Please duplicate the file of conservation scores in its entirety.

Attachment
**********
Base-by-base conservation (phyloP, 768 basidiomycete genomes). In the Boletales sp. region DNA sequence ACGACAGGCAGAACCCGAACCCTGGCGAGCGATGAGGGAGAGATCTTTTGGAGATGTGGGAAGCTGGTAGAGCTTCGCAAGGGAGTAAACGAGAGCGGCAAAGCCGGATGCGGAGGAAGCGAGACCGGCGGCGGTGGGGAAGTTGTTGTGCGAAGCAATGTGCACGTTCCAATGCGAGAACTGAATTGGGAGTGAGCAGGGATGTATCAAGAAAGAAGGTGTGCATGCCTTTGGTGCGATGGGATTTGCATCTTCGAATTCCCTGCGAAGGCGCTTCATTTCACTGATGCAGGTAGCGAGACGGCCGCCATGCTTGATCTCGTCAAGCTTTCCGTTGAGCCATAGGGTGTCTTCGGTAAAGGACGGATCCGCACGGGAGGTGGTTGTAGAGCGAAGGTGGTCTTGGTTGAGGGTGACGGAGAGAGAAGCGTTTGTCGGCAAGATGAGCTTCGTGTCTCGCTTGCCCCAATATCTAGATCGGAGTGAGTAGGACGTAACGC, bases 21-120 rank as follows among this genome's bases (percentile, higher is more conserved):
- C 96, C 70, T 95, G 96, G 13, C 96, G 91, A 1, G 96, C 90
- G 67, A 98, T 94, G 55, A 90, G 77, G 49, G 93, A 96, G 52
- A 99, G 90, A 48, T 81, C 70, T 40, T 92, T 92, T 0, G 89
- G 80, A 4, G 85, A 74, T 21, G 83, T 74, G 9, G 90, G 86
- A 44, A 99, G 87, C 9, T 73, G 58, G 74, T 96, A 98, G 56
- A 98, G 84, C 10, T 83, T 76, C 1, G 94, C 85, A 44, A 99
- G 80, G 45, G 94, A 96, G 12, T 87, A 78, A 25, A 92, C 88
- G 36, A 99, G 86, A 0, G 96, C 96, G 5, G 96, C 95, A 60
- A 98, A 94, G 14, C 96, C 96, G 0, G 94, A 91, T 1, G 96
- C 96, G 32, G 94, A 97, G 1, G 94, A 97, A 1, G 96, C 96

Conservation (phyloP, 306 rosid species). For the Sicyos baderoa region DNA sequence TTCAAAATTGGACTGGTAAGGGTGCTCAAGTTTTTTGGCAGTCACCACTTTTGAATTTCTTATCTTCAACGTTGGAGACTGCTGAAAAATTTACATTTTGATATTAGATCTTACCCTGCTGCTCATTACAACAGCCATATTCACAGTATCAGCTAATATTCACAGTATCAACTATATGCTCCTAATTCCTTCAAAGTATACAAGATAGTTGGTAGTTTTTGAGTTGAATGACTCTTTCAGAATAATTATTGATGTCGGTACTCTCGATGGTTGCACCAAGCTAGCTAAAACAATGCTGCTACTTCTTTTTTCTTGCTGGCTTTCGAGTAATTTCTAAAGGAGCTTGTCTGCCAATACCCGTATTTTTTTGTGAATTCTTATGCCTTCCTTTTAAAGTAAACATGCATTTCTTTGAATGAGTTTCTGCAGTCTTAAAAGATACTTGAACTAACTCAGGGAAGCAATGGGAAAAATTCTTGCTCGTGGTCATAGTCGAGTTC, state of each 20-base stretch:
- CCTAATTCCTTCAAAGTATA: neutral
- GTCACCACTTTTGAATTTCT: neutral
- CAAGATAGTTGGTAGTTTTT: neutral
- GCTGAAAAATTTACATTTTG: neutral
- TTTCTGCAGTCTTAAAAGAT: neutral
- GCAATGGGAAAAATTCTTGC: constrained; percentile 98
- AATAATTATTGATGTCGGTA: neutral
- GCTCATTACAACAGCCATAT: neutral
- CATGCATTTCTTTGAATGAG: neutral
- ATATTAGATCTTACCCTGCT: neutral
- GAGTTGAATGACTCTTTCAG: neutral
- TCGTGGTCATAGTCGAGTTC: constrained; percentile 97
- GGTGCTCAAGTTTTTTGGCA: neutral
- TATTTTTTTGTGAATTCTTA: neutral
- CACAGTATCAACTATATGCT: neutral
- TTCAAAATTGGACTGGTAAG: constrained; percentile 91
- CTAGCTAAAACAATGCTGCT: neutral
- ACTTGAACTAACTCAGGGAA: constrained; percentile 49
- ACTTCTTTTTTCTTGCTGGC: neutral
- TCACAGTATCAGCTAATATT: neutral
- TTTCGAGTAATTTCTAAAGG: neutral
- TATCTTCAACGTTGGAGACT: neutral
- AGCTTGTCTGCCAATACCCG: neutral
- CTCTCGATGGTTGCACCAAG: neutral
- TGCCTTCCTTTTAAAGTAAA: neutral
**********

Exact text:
Base-by-base conservation (phyloP, 768 basidiomycete genomes). In the Boletales sp. region DNA sequence ACGACAGGCAGAACCCGAACCCTGGCGAGCGATGAGGGAGAGATCTTTTGGAGATGTGGGAAGCTGGTAGAGCTTCGCAAGGGAGTAAACGAGAGCGGCAAAGCCGGATGCGGAGGAAGCGAGACCGGCGGCGGTGGGGAAGTTGTTGTGCGAAGCAATGTGCACGTTCCAATGCGAGAACTGAATTGGGAGTGAGCAGGGATGTATCAAGAAAGAAGGTGTGCATGCCTTTGGTGCGATGGGATTTGCATCTTCGAATTCCCTGCGAAGGCGCTTCATTTCACTGATGCAGGTAGCGAGACGGCCGCCATGCTTGATCTCGTCAAGCTTTCCGTTGAGCCATAGGGTGTCTTCGGTAAAGGACGGATCCGCACGGGAGGTGGTTGTAGAGCGAAGGTGGTCTTGGTTGAGGGTGACGGAGAGAGAAGCGTTTGTCGGCAAGATGAGCTTCGTGTCTCGCTTGCCCCAATATCTAGATCGGAGTGAGTAGGACGTAACGC, bases 21-120 rank as follows among this genome's bases (percentile, higher is more conserved):
- C 96, C 70, T 95, G 96, G 13, C 96, G 91, A 1, G 96, C 90
- G 67, A 98, T 94, G 55, A 90, G 77, G 49, G 93, A 96, G 52
- A 99, G 90, A 48, T 81, C 70, T 40, T 92, T 92, T 0, G 89
- G 80, A 4, G 85, A 74, T 21, G 83, T 74, G 9, G 90, G 86
- A 44, A 99, G 87, C 9, T 73, G 58, G 74, T 96, A 98, G 56
- A 98, G 84, C 10, T 83, T 76, C 1, G 94, C 85, A 44, A 99
- G 80, G 45, G 94, A 96, G 12, T 87, A 78, A 25, A 92, C 88
- G 36, A 99, G 86, A 0, G 96, C 96, G 5, G 96, C 95, A 60
- A 98, A 94, G 14, C 96, C 96, G 0, G 94, A 91, T 1, G 96
- C 96, G 32, G 94, A 97, G 1, G 94, A 97, A 1, G 96, C 96

Conservation (phyloP, 306 rosid species). For the Sicyos baderoa region DNA sequence TTCAAAATTGGACTGGTAAGGGTGCTCAAGTTTTTTGGCAGTCACCACTTTTGAATTTCTTATCTTCAACGTTGGAGACTGCTGAAAAATTTACATTTTGATATTAGATCTTACCCTGCTGCTCATTACAACAGCCATATTCACAGTATCAGCTAATATTCACAGTATCAACTATATGCTCCTAATTCCTTCAAAGTATACAAGATAGTTGGTAGTTTTTGAGTTGAATGACTCTTTCAGAATAATTATTGATGTCGGTACTCTCGATGGTTGCACCAAGCTAGCTAAAACAATGCTGCTACTTCTTTTTTCTTGCTGGCTTTCGAGTAATTTCTAAAGGAGCTTGTCTGCCAATACCCGTATTTTTTTGTGAATTCTTATGCCTTCCTTTTAAAGTAAACATGCATTTCTTTGAATGAGTTTCTGCAGTCTTAAAAGATACTTGAACTAACTCAGGGAAGCAATGGGAAAAATTCTTGCTCGTGGTCATAGTCGAGTTC, state of each 20-base stretch:
- CCTAATTCCTTCAAAGTATA: neutral
- GTCACCACTTTTGAATTTCT: neutral
- CAAGATAGTTGGTAGTTTTT: neutral
- GCTGAAAAATTTACATTTTG: neutral
- TTTCTGCAGTCTTAAAAGAT: neutral
- GCAATGGGAAAAATTCTTGC: constrained; percentile 98
- AATAATTATTGATGTCGGTA: neutral
- GCTCATTACAACAGCCATAT: neutral
- CATGCATTTCTTTGAATGAG: neutral
- ATATTAGATCTTACCCTGCT: neutral
- GAGTTGAATGACTCTTTCAG: neutral
- TCGTGGTCATAGTCGAGTTC: constrained; percentile 97
- GGTGCTCAAGTTTTTTGGCA: neutral
- TATTTTTTTGTGAATTCTTA: neutral
- CACAGTATCAACTATATGCT: neutral
- TTCAAAATTGGACTGGTAAG: constrained; percentile 91
- CTAGCTAAAACAATGCTGCT: neutral
- ACTTGAACTAACTCAGGGAA: constrained; percentile 49
- ACTTCTTTTTTCTTGCTGGC: neutral
- TCACAGTATCAGCTAATATT: neutral
- TTTCGAGTAATTTCTAAAGG: neutral
- TATCTTCAACGTTGGAGACT: neutral
- AGCTTGTCTGCCAATACCCG: neutral
- CTCTCGATGGTTGCACCAAG: neutral
- TGCCTTCCTTTTAAAGTAAA: neutral